Thanks!!
Post 8 made on Friday June 25, 2010 at 23:04
Zellarman
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I know this doesn't meet all of your criteria, and perhaps would talke out the fun of hacking, but I'd suggest taking a look at the ThinkFlood Redeye, it's a wifi base station that utilizes a free app on an I-phone or I-pod touch
Post 9 made on Thursday July 22, 2010 at 10:20
dabrams
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I am an engineer/hacker as well.

It does not meet your price requirements but the Philips TSU9400 has hard buttons, a touch screen, WiFi and IR as well as a programming language. The tools are available to all (I started life with a TheaterMaster 750 but was beholden to my dealer for tools so I upgraded to a TSU3500 then to the TSU7000).

An iPad or wifi pad will be cheaper but not include dedicated buttons. (I just bought an Acer netpad with 1024x600 lcd, wifi, 160gig HD and 1gig ram for $200 at Target - you will go crazy if you compare that to a high end programmable remote control ).

I have been using a TSU7000 (which lacks wifi and programming language) and it been has been pretty good but it lacks two-way communication. I just picked up a TSU9400 and RFX9600 and plan to rework my system with RS232 control of the receiver (for two-way volume control communication) and wifi to the HTPC and power sensing on the stupid we-dont-believe-in-discrete-on-off-codes Samsung BluRay. The extra cost seemed worth it to me to have the dedicated buttons over an iPad solution (and I like to hack so having JavaScript available seems like an invitation to trouble ).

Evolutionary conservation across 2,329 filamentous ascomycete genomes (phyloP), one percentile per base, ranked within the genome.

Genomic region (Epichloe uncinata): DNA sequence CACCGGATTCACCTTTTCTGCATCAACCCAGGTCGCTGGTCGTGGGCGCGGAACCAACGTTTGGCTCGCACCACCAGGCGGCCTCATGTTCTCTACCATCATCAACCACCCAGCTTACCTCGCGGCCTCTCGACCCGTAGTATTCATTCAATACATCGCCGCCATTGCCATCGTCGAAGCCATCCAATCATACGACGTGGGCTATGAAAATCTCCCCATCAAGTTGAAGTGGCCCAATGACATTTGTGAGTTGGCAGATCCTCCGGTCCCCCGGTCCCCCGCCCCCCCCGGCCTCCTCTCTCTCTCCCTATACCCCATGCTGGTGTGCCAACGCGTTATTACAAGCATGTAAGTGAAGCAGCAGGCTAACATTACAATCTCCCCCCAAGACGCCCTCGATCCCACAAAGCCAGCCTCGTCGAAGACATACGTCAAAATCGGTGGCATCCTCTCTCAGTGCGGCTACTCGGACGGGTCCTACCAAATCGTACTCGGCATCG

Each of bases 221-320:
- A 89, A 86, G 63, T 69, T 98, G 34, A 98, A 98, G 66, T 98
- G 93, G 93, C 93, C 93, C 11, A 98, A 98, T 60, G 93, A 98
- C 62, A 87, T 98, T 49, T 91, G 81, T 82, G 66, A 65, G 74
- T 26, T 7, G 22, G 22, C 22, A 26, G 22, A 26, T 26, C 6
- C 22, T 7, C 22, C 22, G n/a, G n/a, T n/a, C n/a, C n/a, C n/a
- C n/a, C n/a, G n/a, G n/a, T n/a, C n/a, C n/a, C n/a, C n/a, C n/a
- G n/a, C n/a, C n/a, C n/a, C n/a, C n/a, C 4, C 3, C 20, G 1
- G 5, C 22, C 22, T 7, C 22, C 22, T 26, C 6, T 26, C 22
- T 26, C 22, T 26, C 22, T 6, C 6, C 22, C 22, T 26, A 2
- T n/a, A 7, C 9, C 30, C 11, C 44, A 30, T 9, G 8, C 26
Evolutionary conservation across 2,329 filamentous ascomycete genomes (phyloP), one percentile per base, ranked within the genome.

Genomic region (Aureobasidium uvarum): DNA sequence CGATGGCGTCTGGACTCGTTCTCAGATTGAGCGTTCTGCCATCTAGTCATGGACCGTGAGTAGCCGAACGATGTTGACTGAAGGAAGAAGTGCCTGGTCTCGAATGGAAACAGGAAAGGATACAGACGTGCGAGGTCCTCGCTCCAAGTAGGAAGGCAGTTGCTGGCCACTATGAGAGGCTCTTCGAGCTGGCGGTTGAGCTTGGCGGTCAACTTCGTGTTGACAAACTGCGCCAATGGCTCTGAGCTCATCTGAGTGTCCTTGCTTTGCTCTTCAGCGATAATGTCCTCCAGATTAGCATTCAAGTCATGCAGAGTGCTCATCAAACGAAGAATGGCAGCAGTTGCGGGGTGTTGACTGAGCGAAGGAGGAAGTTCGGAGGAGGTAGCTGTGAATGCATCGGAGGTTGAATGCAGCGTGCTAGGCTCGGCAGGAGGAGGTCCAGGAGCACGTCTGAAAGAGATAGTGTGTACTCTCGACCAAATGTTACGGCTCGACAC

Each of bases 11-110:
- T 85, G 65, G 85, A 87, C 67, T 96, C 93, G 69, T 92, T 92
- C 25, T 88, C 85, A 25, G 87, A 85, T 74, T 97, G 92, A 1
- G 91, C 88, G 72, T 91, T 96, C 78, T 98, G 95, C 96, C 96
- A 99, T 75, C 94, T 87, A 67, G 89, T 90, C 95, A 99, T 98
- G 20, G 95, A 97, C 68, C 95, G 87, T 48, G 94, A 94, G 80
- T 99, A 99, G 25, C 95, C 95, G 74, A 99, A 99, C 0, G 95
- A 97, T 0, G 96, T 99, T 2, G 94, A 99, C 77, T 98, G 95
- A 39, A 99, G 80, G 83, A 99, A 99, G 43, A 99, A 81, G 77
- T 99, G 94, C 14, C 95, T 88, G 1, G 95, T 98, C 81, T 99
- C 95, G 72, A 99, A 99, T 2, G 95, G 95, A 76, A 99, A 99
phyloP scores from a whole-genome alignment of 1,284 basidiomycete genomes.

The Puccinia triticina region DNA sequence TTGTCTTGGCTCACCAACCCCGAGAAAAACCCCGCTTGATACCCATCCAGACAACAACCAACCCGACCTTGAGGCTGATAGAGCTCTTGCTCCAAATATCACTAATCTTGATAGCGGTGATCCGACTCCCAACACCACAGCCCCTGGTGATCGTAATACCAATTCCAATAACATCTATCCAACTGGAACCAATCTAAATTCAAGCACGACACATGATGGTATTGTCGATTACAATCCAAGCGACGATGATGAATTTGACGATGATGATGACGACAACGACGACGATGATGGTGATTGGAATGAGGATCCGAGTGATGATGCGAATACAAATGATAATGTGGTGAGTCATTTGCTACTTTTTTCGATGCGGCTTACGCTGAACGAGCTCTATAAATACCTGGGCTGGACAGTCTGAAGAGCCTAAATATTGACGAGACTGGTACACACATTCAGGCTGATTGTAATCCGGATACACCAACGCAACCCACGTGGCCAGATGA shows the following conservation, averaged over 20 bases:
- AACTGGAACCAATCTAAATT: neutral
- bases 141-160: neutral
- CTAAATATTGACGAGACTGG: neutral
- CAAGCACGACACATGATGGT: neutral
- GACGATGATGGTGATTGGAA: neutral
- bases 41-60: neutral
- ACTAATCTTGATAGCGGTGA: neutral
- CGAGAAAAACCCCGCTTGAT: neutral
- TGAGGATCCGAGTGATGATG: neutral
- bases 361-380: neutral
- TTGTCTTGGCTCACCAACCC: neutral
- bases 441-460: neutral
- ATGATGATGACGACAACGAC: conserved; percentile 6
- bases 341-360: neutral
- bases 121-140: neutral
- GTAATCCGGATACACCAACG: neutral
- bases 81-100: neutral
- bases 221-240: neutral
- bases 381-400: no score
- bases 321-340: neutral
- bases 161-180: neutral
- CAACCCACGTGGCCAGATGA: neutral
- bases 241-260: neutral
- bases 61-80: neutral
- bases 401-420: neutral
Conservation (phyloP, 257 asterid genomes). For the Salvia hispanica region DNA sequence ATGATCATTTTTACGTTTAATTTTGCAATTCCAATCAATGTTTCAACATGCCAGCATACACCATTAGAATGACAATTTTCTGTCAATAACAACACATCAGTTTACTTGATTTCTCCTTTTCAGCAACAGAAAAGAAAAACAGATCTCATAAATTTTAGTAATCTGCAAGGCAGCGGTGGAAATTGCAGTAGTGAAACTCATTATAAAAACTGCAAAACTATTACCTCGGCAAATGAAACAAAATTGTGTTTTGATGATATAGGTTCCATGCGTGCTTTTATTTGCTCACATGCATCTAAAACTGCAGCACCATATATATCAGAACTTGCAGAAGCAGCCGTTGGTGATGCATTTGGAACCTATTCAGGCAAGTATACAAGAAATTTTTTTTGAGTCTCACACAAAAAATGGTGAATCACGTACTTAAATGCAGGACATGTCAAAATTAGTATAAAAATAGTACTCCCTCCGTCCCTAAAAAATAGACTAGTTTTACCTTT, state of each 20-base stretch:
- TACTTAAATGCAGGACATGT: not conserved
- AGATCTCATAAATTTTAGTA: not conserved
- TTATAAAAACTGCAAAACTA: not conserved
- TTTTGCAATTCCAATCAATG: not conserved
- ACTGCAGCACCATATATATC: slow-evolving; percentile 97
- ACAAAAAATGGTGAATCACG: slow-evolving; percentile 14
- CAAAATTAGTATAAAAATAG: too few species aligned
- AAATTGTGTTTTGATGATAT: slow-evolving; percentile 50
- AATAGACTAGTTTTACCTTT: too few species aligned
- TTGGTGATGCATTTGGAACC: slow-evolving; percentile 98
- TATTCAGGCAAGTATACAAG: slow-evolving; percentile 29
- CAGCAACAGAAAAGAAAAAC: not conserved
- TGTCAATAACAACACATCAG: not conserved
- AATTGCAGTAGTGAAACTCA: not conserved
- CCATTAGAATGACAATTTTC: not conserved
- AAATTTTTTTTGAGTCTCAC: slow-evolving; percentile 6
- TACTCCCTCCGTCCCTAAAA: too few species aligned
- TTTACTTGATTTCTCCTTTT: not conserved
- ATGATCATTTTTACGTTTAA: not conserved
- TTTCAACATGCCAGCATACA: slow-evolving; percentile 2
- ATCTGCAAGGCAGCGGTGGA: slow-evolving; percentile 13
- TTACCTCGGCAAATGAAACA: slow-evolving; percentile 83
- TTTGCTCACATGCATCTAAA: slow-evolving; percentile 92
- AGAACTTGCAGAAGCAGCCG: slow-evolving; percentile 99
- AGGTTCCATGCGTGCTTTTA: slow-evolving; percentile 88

Post 10 made on Thursday July 22, 2010 at 19:33
jrwhite
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Well, if you 'really' wanted to be geeky....

X10 currently has a fire sale on their Icon RF remote, that has a decent backlit LCD and lots of buttons ... $29

I pulled apart a non-rf version, and it's very roomy inside. The LCD is on a ribbon cable, and the connector would be salvageable with a rework station.

http://www.x10.com/promotions/ir32a_ed_2999_0629_tag_final.html?HM


Microchip has just released a new PIC with an integrated LCD controller and USB OTG.  They also have a free graphics library available ( free IDE and C compiler too ).  ... $7.15 ...
http://www.microchip.com/wwwproducts/Devices.aspx?dDocName=en547868



Microchip also has a WiFi module and free TCP/IP stack ..  $29.40

www.microchip.com/wwwproducts/Devices.aspx


Well, you'd have to buy a programmer / debugger too ( if you don't already have one, or don't want to be 'really really' geeky and build one ) .. so you'd probably have to fork out $34.99

www.microchipdirect.com/productsearch.aspx



Add about $20 for various other electronic glue you need

And then about another $50 to spin a board using the free Lite version of Eagle PCB design software and sparkfun's BatchPCB service.  ( of course, your first spin of the board will work perfectly )

batchpcb.com/index.php/Products


So, for $175.10 ( plus shipping and taxes ) you have your dream LCD Wifi remote!  ( oh yeah, plus the 2000 hours or so of hardware debugging and firmware development - but that's what being a hacker is all about isn't it?).

If I didn't have a number of other projects on the go, I'd be tempted!

Jonathan